Ekaterina Nikitina is a student of the Faculty of African and Asian Studies at St Petersburg University. For several months, she has been participating in the Russian Red Cross fundraising campaigns, along with other volunteers who give their time and energy to making the world a better place. In this interview, Ekaterina Nikitina shares her reasons for becoming a volunteer, explains how volunteering activities are organised, and talks about the benefits of volunteering.

Could please tell us why you decided to join the Red Cross Youth movement?

I have been involved in volunteering for quite a long time. For a year and a half, I was a volunteer with the Liza Alert search-and-rescue team. My main motive was the desire to do something that is really meaningful. Then I closely followed the activities of the Red Cross and realised that I would want to be a part of this movement. Let me note right away that the International Committee of the Red Cross (ICRC) and National Societies of the International Federation of Red Cross and Red Crescent Societies (IFRC) should be regarded separately. The main difference between them is that ICRC employs professionals who receive a salary for their work, while the National Societies are humanitarian organisations that mainly rely on volunteers to accomplish their missions. Currently, I am taking part in events organised by the Russian Red Cross Society. After graduation, I would like to get a job with ICRC as a professional Arabist, and work in the countries of the Middle East.

Since April 2022, you have been taking part in a fundraising campaign for humanitarian aid as a shift supervisor. What are your role and responsibilities and what challenges do you face in your volunteering work?

The main task of volunteers at the humanitarian aid collection points for internally displaced persons is to properly receive items donated by benefactors. In other words, donated items are to be registered, sorted by the appropriate categories, packed, and then delivered to the warehouse. There is a list of items that are required as humanitarian relief supplies. Unfortunately, people do not always get acquainted with this list in advance. Basically, our challenges are mainly due to this reason.

St Petersburg University students and staff who would like to participate in volunteering activities, but do not know where to start, can enrol in the Volunteer School, organised at the St Petersburg University Volunteer Centre. Coordinators of the Centre conduct courses for volunteers, and talk about the opportunities that are open to activists in today’s world and types of volunteering.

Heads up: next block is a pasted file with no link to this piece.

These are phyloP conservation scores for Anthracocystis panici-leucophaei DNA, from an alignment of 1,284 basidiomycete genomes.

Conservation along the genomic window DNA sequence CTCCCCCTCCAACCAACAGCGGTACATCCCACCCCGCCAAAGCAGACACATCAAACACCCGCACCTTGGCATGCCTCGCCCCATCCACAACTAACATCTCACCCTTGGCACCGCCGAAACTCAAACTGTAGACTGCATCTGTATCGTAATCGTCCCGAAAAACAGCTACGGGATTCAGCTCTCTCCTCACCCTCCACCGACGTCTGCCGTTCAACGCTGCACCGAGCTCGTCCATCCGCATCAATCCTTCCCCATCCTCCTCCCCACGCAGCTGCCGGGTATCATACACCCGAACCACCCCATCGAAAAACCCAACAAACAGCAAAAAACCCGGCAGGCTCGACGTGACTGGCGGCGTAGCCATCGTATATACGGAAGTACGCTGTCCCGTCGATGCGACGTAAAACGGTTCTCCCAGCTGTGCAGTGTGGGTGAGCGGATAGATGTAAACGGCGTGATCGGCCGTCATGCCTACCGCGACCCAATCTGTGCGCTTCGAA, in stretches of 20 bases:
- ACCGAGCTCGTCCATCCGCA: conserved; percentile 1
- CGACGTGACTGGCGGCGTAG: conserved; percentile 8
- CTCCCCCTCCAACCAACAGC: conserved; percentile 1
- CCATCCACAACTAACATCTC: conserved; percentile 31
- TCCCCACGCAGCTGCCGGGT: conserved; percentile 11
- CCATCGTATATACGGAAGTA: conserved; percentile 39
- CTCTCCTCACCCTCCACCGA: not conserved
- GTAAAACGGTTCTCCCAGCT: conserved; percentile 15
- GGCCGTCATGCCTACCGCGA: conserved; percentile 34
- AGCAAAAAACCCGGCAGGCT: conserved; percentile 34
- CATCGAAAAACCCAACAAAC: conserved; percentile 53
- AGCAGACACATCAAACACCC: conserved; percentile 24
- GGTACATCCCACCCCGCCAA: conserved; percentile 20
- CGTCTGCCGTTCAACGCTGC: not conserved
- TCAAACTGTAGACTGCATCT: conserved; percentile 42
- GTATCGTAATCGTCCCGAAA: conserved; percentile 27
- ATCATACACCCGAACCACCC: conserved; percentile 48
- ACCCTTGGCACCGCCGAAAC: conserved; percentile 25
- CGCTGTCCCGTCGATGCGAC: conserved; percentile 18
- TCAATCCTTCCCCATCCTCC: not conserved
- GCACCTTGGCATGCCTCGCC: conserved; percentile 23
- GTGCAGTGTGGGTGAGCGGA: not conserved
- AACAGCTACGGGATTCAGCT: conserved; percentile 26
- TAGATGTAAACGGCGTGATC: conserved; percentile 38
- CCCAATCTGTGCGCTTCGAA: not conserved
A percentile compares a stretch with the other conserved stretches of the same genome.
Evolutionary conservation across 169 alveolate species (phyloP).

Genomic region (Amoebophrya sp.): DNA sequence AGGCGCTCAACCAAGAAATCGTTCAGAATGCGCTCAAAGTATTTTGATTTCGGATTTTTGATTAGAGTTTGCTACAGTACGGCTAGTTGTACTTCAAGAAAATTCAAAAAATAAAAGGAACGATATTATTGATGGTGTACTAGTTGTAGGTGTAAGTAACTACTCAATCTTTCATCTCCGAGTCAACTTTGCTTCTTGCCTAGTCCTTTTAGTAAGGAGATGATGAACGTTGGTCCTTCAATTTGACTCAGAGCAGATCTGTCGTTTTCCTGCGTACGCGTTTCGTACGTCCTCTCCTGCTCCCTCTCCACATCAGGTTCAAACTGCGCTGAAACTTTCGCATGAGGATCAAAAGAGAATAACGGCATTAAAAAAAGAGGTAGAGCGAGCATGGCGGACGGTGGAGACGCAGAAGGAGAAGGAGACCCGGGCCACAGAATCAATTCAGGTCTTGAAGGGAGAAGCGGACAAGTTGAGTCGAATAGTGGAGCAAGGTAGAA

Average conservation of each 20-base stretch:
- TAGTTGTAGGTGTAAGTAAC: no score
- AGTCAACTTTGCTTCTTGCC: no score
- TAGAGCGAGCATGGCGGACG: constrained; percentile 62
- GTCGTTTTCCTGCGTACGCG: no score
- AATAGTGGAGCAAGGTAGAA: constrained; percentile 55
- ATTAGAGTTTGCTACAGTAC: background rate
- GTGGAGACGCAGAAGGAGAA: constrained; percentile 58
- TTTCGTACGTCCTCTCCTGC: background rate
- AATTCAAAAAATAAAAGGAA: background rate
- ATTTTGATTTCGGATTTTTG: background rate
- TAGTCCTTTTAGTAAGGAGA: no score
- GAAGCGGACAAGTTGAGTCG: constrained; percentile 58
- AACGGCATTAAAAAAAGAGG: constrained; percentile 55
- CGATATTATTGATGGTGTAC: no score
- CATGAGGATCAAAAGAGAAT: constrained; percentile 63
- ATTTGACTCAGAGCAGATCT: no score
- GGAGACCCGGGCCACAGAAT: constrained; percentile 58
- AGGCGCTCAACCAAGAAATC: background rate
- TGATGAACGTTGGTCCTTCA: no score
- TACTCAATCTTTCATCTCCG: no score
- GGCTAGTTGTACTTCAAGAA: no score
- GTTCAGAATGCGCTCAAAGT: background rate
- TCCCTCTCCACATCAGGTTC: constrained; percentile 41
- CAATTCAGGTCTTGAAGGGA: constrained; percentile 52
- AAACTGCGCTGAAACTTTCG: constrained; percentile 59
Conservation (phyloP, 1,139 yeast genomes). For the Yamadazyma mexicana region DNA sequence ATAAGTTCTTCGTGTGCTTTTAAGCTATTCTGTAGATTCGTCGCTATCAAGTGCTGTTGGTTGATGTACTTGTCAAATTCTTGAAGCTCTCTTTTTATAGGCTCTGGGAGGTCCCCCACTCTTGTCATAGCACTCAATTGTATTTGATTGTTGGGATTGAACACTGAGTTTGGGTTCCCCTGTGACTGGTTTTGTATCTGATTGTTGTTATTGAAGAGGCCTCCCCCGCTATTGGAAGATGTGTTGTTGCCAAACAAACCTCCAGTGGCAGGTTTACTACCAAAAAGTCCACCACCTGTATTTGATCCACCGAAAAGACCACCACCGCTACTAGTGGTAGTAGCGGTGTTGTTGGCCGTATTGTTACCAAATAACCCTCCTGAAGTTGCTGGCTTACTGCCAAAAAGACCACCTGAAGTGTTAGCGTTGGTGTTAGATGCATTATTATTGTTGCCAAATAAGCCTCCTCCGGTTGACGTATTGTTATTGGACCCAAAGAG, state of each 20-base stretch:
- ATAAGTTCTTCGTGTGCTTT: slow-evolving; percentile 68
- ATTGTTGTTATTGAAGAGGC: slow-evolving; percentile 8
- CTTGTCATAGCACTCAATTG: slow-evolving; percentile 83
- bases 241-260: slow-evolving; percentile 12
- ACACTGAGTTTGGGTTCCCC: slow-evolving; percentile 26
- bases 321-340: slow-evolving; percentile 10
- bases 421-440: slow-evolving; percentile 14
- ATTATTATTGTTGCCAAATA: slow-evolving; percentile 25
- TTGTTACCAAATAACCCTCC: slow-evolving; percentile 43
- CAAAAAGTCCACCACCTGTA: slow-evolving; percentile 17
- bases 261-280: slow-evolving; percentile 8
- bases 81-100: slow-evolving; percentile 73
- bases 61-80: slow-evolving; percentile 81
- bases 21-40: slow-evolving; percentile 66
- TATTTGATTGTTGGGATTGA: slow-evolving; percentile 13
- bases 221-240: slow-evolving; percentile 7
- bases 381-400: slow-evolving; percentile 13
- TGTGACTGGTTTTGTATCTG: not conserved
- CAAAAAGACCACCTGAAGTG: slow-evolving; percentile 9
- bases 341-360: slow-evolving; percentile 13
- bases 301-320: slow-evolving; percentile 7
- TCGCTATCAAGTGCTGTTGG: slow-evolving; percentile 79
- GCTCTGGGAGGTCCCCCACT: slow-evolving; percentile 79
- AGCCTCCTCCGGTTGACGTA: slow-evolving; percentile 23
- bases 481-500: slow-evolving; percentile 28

Senior volunteers supervise what happens during the four-hour shift. This function is performed by trained, competent and experienced volunteers who have been involved in volunteering for a long time. They help people who come to the collection points and coordinate the work of junior volunteers. Usually, there are three volunteers in a shift.

Do you think more or fewer people volunteer now than before? What kind of people are they?

As a matter of fact, volunteer turnover occurs regularly: some people leave, others take their places. Nonetheless, I have noticed that the number of volunteers is on the rise. Speaking of people involved in volunteering, I do not think that categorising them by age group is appropriate. Among us there are students and middle-aged people. What unites us all is that we are not indifferent and we are seeking to help those in need.

I believe that the work I do is definitely worth the effort and time spent.

Ekaterina Nikitina, a volunteer, a student of the Faculty of African and Asian Studies at St Petersburg University

I would not call it humanitarianism, because it sounds too proud. Yet, in my opinion, it is empathy and the desire to make at least a minimal contribution to solving the existing problems that lie at the heart of humanitarian action.

Would you recommend other students to become volunteers?

Most certainly! I think that it makes life more fulfilling, it brings personal satisfaction, and you realise that you have been able to do something good for people. In March-April 2022, humanitarian aid collection points operated at St Petersburg University. If we could organise their work again, it would be great. Humanitarian aid is still needed. We continue to collect supplies. And indeed, we are recruiting new volunteers.